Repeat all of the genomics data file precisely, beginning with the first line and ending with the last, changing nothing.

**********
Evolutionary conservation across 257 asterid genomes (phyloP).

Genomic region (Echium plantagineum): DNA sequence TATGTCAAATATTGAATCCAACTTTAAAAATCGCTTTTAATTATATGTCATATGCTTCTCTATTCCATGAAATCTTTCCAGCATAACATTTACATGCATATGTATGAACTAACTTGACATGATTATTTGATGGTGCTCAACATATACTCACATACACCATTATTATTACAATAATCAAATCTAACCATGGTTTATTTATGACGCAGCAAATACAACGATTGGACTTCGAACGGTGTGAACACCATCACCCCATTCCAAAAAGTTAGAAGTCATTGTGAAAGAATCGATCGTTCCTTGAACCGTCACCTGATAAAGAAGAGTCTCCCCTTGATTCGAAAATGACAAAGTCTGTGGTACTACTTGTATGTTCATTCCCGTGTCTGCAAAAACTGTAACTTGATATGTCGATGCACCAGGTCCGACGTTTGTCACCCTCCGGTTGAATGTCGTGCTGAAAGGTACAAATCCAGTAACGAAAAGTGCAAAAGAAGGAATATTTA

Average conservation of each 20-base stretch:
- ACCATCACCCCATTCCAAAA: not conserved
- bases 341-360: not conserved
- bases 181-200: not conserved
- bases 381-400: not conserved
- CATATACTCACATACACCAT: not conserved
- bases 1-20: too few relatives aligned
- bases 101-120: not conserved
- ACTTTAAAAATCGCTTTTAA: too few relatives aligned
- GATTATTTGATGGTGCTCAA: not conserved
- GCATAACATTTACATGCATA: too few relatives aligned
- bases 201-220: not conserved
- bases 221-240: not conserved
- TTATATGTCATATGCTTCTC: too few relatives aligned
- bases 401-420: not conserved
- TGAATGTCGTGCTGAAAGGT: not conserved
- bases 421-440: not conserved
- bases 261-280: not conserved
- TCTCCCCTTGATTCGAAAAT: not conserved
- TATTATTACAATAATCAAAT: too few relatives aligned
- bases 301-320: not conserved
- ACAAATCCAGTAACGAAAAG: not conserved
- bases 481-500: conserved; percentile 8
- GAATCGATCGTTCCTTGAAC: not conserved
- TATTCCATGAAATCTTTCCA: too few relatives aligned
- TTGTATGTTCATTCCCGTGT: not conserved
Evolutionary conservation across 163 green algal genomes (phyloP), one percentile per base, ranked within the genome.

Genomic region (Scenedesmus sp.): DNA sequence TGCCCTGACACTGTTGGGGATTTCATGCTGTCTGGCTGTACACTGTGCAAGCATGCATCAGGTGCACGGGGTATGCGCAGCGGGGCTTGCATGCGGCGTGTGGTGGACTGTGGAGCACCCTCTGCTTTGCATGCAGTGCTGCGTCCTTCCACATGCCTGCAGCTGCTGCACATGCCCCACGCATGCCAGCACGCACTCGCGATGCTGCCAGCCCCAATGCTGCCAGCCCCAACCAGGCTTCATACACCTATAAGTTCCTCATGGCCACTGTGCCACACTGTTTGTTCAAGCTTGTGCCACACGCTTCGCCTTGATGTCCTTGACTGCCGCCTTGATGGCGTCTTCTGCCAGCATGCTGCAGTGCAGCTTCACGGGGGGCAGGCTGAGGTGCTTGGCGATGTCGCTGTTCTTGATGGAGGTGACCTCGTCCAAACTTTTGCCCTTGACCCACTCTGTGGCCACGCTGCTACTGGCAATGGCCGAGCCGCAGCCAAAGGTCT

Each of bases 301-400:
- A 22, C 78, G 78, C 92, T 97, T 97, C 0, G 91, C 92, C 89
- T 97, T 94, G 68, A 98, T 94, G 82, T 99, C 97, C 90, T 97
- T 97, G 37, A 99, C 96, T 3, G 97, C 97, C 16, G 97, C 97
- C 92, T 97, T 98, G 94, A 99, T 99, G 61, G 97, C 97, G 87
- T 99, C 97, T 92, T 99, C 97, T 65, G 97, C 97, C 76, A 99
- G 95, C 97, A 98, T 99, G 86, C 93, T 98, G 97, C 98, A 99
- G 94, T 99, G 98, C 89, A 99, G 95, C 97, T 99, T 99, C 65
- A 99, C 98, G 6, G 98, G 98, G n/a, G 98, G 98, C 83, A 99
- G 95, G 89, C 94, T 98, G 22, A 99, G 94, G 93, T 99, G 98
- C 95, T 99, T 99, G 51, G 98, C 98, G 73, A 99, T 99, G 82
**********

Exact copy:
Evolutionary conservation across 257 asterid genomes (phyloP).

Genomic region (Echium plantagineum): DNA sequence TATGTCAAATATTGAATCCAACTTTAAAAATCGCTTTTAATTATATGTCATATGCTTCTCTATTCCATGAAATCTTTCCAGCATAACATTTACATGCATATGTATGAACTAACTTGACATGATTATTTGATGGTGCTCAACATATACTCACATACACCATTATTATTACAATAATCAAATCTAACCATGGTTTATTTATGACGCAGCAAATACAACGATTGGACTTCGAACGGTGTGAACACCATCACCCCATTCCAAAAAGTTAGAAGTCATTGTGAAAGAATCGATCGTTCCTTGAACCGTCACCTGATAAAGAAGAGTCTCCCCTTGATTCGAAAATGACAAAGTCTGTGGTACTACTTGTATGTTCATTCCCGTGTCTGCAAAAACTGTAACTTGATATGTCGATGCACCAGGTCCGACGTTTGTCACCCTCCGGTTGAATGTCGTGCTGAAAGGTACAAATCCAGTAACGAAAAGTGCAAAAGAAGGAATATTTA

Average conservation of each 20-base stretch:
- ACCATCACCCCATTCCAAAA: not conserved
- bases 341-360: not conserved
- bases 181-200: not conserved
- bases 381-400: not conserved
- CATATACTCACATACACCAT: not conserved
- bases 1-20: too few relatives aligned
- bases 101-120: not conserved
- ACTTTAAAAATCGCTTTTAA: too few relatives aligned
- GATTATTTGATGGTGCTCAA: not conserved
- GCATAACATTTACATGCATA: too few relatives aligned
- bases 201-220: not conserved
- bases 221-240: not conserved
- TTATATGTCATATGCTTCTC: too few relatives aligned
- bases 401-420: not conserved
- TGAATGTCGTGCTGAAAGGT: not conserved
- bases 421-440: not conserved
- bases 261-280: not conserved
- TCTCCCCTTGATTCGAAAAT: not conserved
- TATTATTACAATAATCAAAT: too few relatives aligned
- bases 301-320: not conserved
- ACAAATCCAGTAACGAAAAG: not conserved
- bases 481-500: conserved; percentile 8
- GAATCGATCGTTCCTTGAAC: not conserved
- TATTCCATGAAATCTTTCCA: too few relatives aligned
- TTGTATGTTCATTCCCGTGT: not conserved
Evolutionary conservation across 163 green algal genomes (phyloP), one percentile per base, ranked within the genome.

Genomic region (Scenedesmus sp.): DNA sequence TGCCCTGACACTGTTGGGGATTTCATGCTGTCTGGCTGTACACTGTGCAAGCATGCATCAGGTGCACGGGGTATGCGCAGCGGGGCTTGCATGCGGCGTGTGGTGGACTGTGGAGCACCCTCTGCTTTGCATGCAGTGCTGCGTCCTTCCACATGCCTGCAGCTGCTGCACATGCCCCACGCATGCCAGCACGCACTCGCGATGCTGCCAGCCCCAATGCTGCCAGCCCCAACCAGGCTTCATACACCTATAAGTTCCTCATGGCCACTGTGCCACACTGTTTGTTCAAGCTTGTGCCACACGCTTCGCCTTGATGTCCTTGACTGCCGCCTTGATGGCGTCTTCTGCCAGCATGCTGCAGTGCAGCTTCACGGGGGGCAGGCTGAGGTGCTTGGCGATGTCGCTGTTCTTGATGGAGGTGACCTCGTCCAAACTTTTGCCCTTGACCCACTCTGTGGCCACGCTGCTACTGGCAATGGCCGAGCCGCAGCCAAAGGTCT

Each of bases 301-400:
- A 22, C 78, G 78, C 92, T 97, T 97, C 0, G 91, C 92, C 89
- T 97, T 94, G 68, A 98, T 94, G 82, T 99, C 97, C 90, T 97
- T 97, G 37, A 99, C 96, T 3, G 97, C 97, C 16, G 97, C 97
- C 92, T 97, T 98, G 94, A 99, T 99, G 61, G 97, C 97, G 87
- T 99, C 97, T 92, T 99, C 97, T 65, G 97, C 97, C 76, A 99
- G 95, C 97, A 98, T 99, G 86, C 93, T 98, G 97, C 98, A 99
- G 94, T 99, G 98, C 89, A 99, G 95, C 97, T 99, T 99, C 65
- A 99, C 98, G 6, G 98, G 98, G n/a, G 98, G 98, C 83, A 99
- G 95, G 89, C 94, T 98, G 22, A 99, G 94, G 93, T 99, G 98
- C 95, T 99, T 99, G 51, G 98, C 98, G 73, A 99, T 99, G 82